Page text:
Dinner Goat

Winter Walk, Waldo County (Maine) Independent, 1992

Winter Walk, Waldo County (Maine) Independent, 1992

With five-hour goat on my mind, I bought a 3 1/4 pound Goat Leg at the Saturday Farmers Market from Marin Sun Farms [$26]. I’d been looking since the Five-Hour Goat story appeared in the New York Times the first of April.

Monday, I took the fine looking goat leg out of the refrigerator at 12:30 and, still wrapped, checked to see if it would fit in one of my Dutch ovens; wouldn’t. The leg had a four-inch Frenched bone protruding out of the meat. What to do? I could take it to Whole Food and have the butcher there whack off the bone. That would be uncool. Better idea… go to Cole Hardware and buy a small hacksaw.

The Palestinian convenience store is a few doors down from Cole; intimidated by the 26 cloves of garlic, I walked over and bought two heads, just in case. Six bucks for the hacksaw, two bucks for the garlic, $26 for the leg; enough for two or three meals, pretty good.


I sawed off the bone and the leg fit nicely in my blue oval Le Creuset pot.

Then I had to face the caul, a thin membrane encasing the leg like shrink-wrap. I’m familiar with peeling the membrane off the bone side of ribs, that’s pretty easy. Cut a place to get a finger hold and just peel off the membrane. This was another matter. This caul was tough and directly against the meat and sometimes it slid below a thin layer of meat. I managed to get a finger hold and lift up the leg by the membrane and run my carving knife along the inside of the membrane. It took time and effort, but I was successful. A real butcher probably has a technique for this.


Now, slice three cloves of garlic, make many small incisions in the meat and stick in the garlic slices. That wasn’t hard, but I learned that if you slice the garlic too thin, it crumbles during the insertion process.


Peel 20 cloves of garlic. (There are more than 20 cloves in a head, so I really didn’t need to buy extra garlic.) Slice an onion, peel some carrots and the prep is done; but what with getting a saw and sawing and cauling and stuffing garlic, it took until nearly 2 o’clock before I slid the pot into the oven.

This recipe was attached to a story “How I Learned to Love Goat Meat,” By Henry Alford in the New York Times. It’s based on a recipe by Anthony Bourdain in hisLes Halles Cookbook” for a six to seven pound, 7-hour leg of lamb. Mr. Alford wrote his recipe for TWO goat legs to make up for the smaller legs. I have the “Les Halles Cookbook” – its one of my favorites – so I looked up the original recipe. Mr. Alford left out the part about sealing the pan.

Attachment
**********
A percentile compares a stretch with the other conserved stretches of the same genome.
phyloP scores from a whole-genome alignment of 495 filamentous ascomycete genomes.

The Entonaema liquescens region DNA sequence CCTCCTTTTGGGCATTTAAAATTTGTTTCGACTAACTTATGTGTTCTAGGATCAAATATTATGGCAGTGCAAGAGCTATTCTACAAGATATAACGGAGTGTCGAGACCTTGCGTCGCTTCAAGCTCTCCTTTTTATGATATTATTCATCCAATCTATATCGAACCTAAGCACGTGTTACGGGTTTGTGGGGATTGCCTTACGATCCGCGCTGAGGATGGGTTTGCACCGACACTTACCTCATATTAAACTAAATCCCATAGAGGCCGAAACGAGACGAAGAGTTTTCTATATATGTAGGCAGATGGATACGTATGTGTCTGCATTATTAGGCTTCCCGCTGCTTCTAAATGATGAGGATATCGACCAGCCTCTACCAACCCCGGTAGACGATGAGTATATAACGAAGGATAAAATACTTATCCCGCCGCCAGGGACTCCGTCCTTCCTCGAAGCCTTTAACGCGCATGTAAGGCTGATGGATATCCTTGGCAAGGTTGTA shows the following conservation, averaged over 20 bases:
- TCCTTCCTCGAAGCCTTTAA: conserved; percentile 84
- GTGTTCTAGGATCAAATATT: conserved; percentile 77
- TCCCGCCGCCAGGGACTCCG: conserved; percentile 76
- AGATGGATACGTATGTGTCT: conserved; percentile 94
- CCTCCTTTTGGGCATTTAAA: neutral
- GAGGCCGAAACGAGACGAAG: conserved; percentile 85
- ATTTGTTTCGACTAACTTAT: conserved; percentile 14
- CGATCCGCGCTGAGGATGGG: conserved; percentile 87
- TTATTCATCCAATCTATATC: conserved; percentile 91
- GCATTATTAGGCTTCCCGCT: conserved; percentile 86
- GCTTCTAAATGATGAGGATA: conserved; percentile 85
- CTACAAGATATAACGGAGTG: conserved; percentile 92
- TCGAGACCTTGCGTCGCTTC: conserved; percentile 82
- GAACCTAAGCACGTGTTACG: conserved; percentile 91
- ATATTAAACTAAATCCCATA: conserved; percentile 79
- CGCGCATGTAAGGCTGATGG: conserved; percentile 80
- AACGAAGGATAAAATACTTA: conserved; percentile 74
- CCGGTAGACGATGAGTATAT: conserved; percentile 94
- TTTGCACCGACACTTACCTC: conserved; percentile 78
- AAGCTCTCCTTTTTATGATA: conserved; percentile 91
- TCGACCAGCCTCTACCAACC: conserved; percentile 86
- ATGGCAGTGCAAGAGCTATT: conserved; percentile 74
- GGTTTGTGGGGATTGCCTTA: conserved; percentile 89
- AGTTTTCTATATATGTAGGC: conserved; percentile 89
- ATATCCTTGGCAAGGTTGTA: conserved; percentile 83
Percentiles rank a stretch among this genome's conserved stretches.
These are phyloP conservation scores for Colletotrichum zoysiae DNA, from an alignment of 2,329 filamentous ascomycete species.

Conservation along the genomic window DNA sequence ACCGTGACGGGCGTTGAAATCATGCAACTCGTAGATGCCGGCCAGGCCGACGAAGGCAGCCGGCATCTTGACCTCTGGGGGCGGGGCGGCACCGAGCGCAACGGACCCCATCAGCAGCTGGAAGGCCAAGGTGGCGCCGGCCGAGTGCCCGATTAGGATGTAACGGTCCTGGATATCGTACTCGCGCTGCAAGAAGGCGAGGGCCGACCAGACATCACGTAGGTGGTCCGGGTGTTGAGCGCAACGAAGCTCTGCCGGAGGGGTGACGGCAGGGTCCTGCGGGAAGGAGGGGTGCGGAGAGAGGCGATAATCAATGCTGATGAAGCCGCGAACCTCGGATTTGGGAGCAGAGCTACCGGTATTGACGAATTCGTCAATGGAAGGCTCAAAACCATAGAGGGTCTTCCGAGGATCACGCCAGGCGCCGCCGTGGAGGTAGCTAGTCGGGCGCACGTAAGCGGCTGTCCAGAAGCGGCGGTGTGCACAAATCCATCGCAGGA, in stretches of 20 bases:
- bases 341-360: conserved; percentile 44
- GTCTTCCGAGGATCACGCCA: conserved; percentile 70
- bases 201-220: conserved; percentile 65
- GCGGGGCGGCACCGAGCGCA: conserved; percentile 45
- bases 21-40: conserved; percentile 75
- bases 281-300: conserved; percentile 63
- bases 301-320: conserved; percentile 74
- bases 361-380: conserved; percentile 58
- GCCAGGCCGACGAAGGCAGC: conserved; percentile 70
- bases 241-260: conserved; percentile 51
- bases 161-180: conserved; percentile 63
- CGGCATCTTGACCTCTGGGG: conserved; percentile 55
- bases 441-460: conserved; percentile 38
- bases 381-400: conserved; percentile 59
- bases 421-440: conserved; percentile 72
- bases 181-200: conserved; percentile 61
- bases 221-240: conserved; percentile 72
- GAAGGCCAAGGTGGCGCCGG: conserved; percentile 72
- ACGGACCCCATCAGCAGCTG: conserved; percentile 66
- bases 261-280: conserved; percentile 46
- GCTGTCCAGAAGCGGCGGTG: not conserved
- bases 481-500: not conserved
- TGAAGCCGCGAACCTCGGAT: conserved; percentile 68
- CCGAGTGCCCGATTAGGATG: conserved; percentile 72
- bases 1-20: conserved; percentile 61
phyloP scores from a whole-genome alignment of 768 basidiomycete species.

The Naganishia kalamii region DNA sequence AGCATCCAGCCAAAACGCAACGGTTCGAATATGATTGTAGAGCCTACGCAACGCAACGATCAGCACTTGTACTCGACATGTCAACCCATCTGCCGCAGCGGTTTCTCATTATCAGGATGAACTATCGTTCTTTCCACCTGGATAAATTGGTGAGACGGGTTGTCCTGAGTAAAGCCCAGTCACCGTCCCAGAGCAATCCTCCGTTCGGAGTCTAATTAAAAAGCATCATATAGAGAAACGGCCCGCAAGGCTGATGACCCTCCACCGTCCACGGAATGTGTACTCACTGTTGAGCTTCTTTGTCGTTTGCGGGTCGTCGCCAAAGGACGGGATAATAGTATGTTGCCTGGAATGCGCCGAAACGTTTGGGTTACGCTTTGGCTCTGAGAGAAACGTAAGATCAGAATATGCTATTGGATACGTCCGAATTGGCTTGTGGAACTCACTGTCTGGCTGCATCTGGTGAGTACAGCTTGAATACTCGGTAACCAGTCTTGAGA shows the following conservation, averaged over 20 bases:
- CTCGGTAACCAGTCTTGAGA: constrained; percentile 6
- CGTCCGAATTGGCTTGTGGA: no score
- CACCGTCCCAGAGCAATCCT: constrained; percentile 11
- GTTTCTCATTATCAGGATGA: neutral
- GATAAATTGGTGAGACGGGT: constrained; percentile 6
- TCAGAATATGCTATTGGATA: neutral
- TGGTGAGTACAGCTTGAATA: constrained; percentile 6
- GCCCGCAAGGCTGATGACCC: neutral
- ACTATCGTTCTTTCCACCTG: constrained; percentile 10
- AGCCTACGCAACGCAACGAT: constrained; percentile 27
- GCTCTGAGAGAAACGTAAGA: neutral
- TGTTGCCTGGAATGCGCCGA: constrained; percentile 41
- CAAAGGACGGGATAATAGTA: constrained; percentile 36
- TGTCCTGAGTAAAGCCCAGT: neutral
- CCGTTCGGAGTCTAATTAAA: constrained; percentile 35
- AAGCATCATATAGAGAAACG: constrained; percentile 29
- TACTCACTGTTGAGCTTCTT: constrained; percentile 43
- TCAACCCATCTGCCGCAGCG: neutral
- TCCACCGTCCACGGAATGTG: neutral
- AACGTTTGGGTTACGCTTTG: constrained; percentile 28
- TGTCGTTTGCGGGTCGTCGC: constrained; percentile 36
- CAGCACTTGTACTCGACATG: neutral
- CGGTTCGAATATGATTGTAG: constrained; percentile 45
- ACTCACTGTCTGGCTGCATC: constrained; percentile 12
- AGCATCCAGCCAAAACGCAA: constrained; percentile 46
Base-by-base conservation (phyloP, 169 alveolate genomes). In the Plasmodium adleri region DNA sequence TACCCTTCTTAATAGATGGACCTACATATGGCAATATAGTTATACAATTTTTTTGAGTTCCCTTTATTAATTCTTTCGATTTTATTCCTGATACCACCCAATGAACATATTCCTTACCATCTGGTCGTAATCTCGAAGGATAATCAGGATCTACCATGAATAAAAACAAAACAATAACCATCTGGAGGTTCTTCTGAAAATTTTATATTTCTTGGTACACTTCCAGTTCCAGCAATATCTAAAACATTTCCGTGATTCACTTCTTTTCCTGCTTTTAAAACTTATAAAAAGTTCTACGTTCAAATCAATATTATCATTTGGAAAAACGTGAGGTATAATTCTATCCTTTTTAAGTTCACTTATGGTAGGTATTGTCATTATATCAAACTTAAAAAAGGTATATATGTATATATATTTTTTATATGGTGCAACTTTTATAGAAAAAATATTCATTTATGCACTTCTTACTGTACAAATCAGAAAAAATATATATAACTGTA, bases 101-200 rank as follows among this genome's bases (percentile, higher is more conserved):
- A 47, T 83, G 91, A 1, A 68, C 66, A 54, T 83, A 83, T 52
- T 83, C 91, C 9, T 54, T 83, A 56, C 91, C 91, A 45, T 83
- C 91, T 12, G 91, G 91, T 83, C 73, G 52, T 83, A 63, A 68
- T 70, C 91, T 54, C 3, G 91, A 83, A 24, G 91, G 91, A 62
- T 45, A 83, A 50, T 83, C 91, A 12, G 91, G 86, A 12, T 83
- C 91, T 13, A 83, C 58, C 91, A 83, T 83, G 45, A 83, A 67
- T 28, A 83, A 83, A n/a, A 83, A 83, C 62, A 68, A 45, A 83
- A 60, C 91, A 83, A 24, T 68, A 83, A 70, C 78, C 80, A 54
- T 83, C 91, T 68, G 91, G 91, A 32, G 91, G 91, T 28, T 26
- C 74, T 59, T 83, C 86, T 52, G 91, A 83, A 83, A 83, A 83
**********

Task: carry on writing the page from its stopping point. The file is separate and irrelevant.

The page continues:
“In a medium bowl, combine one cup of flour and one cup of water to form a rough “bread dough,” mixing it well with a wooden spoon. (Don’t worry; you don’t have to eat it.) Use the dough like grout or caulking material to create a seal that connects the lid to the Dutch oven. Place the Dutch oven in the oven and cook for 7 hours. Remove the Dutch oven from the oven and break the seal. Ideally, that leg of lamb will be so damn tender that you’ll be able to eat it with a spoon.”

Since Mr. Alford didn’t seal his pot, I didn’t seal my pot. When I checked after four hours, the goat was pretty dry, but quite tender when I stabbed it with a paring knife. I added a little broth and a little wine and put it back in the oven for 40 minutes more… turned off the oven and let it sit while I made rice and a salad.

Indeed, I carved the goat using a soupspoon and tongs… I was able to pull out the bone with my fingers.


That goat was moist and tasty. The only drawback was there was hardly any jus. Perhaps I should have sealed the pot after all.


Five-Hour Goat
Adapted by Henry Alford for the NY Times from “Les Halles Cookbook,” by Anthony Bourdain (Bloomsbury, 2004) Mr. Alford wrote his adaptation for two goat legs, I further adapted for one goat leg, gracious plenty for up to 4 folks.
Time: 4 1/2 to 5 1/2 hours

3 garlic cloves, thinly sliced, plus 15 whole peeled garlic cloves
1 3- to 4-pound goat leg, trimmed of fat and caul
Olive oil
Salt and ground black pepper
1 onion, thinly sliced
2 carrots, peeled and cut into 3-inch chunks
1 bouquet garni
1 cup dry white wine.

1. Preheat oven to 300 degrees. Use a paring knife to make many small incisions around each leg, inserting a slice of garlic in each (use 3 cloves for each leg).

2. Place legs in a large heavy Dutch oven with a tight-fitting lid. Rub meat with olive oil and season with salt and pepper to taste. Add whole garlic cloves, onions, carrots, bouquet garni and wine.

3. Place lid on pan and place in oven. Braise legs until meat is very tender and almost falling off the bone, 5 to 6 hours. Check occasionally to be sure contents do not become dry, adding water as necessary.

4. When done, transfer meat and vegetables to a platter and keep warm. Skim fat from surface of liquid in pan. To serve, cut meat off bones and place in wide shallow bowls with onion, carrot and garlic. Top with broth spooned from pan.

One thought on “Dinner Goat

  1. I am speechless. You always were the adventuresome one, but goat? Not baaaaad. WIsh I could have been there to taste it. Congrats. You are in charge of the goat dish for our next family get-together…


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